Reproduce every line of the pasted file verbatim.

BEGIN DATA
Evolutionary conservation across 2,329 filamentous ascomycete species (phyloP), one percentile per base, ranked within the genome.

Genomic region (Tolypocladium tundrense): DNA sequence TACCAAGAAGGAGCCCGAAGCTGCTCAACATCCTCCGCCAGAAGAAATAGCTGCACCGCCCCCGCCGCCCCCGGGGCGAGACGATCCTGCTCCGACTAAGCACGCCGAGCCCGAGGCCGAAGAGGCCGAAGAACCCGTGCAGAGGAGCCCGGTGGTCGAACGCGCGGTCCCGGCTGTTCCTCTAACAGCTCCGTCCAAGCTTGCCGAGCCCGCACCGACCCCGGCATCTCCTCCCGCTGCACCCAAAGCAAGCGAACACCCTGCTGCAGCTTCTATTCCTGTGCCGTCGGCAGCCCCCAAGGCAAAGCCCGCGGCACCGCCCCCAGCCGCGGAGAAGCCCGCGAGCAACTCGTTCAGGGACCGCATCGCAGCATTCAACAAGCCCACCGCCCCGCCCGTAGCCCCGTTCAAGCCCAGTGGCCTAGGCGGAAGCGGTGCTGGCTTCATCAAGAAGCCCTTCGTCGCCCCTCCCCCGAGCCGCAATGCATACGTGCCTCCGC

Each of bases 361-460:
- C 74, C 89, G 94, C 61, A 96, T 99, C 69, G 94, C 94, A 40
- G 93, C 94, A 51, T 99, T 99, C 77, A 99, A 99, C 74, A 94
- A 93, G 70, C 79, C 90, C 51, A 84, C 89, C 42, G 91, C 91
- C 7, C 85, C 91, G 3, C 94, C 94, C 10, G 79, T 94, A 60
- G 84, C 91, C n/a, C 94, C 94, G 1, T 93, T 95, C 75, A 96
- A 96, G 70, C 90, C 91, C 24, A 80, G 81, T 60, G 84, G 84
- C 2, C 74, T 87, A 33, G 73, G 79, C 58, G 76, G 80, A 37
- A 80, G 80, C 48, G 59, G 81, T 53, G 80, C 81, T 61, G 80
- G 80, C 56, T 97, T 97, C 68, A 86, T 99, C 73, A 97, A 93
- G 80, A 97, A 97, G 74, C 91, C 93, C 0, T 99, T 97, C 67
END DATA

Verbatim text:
Evolutionary conservation across 2,329 filamentous ascomycete species (phyloP), one percentile per base, ranked within the genome.

Genomic region (Tolypocladium tundrense): DNA sequence TACCAAGAAGGAGCCCGAAGCTGCTCAACATCCTCCGCCAGAAGAAATAGCTGCACCGCCCCCGCCGCCCCCGGGGCGAGACGATCCTGCTCCGACTAAGCACGCCGAGCCCGAGGCCGAAGAGGCCGAAGAACCCGTGCAGAGGAGCCCGGTGGTCGAACGCGCGGTCCCGGCTGTTCCTCTAACAGCTCCGTCCAAGCTTGCCGAGCCCGCACCGACCCCGGCATCTCCTCCCGCTGCACCCAAAGCAAGCGAACACCCTGCTGCAGCTTCTATTCCTGTGCCGTCGGCAGCCCCCAAGGCAAAGCCCGCGGCACCGCCCCCAGCCGCGGAGAAGCCCGCGAGCAACTCGTTCAGGGACCGCATCGCAGCATTCAACAAGCCCACCGCCCCGCCCGTAGCCCCGTTCAAGCCCAGTGGCCTAGGCGGAAGCGGTGCTGGCTTCATCAAGAAGCCCTTCGTCGCCCCTCCCCCGAGCCGCAATGCATACGTGCCTCCGC

Each of bases 361-460:
- C 74, C 89, G 94, C 61, A 96, T 99, C 69, G 94, C 94, A 40
- G 93, C 94, A 51, T 99, T 99, C 77, A 99, A 99, C 74, A 94
- A 93, G 70, C 79, C 90, C 51, A 84, C 89, C 42, G 91, C 91
- C 7, C 85, C 91, G 3, C 94, C 94, C 10, G 79, T 94, A 60
- G 84, C 91, C n/a, C 94, C 94, G 1, T 93, T 95, C 75, A 96
- A 96, G 70, C 90, C 91, C 24, A 80, G 81, T 60, G 84, G 84
- C 2, C 74, T 87, A 33, G 73, G 79, C 58, G 76, G 80, A 37
- A 80, G 80, C 48, G 59, G 81, T 53, G 80, C 81, T 61, G 80
- G 80, C 56, T 97, T 97, C 68, A 86, T 99, C 73, A 97, A 93
- G 80, A 97, A 97, G 74, C 91, C 93, C 0, T 99, T 97, C 67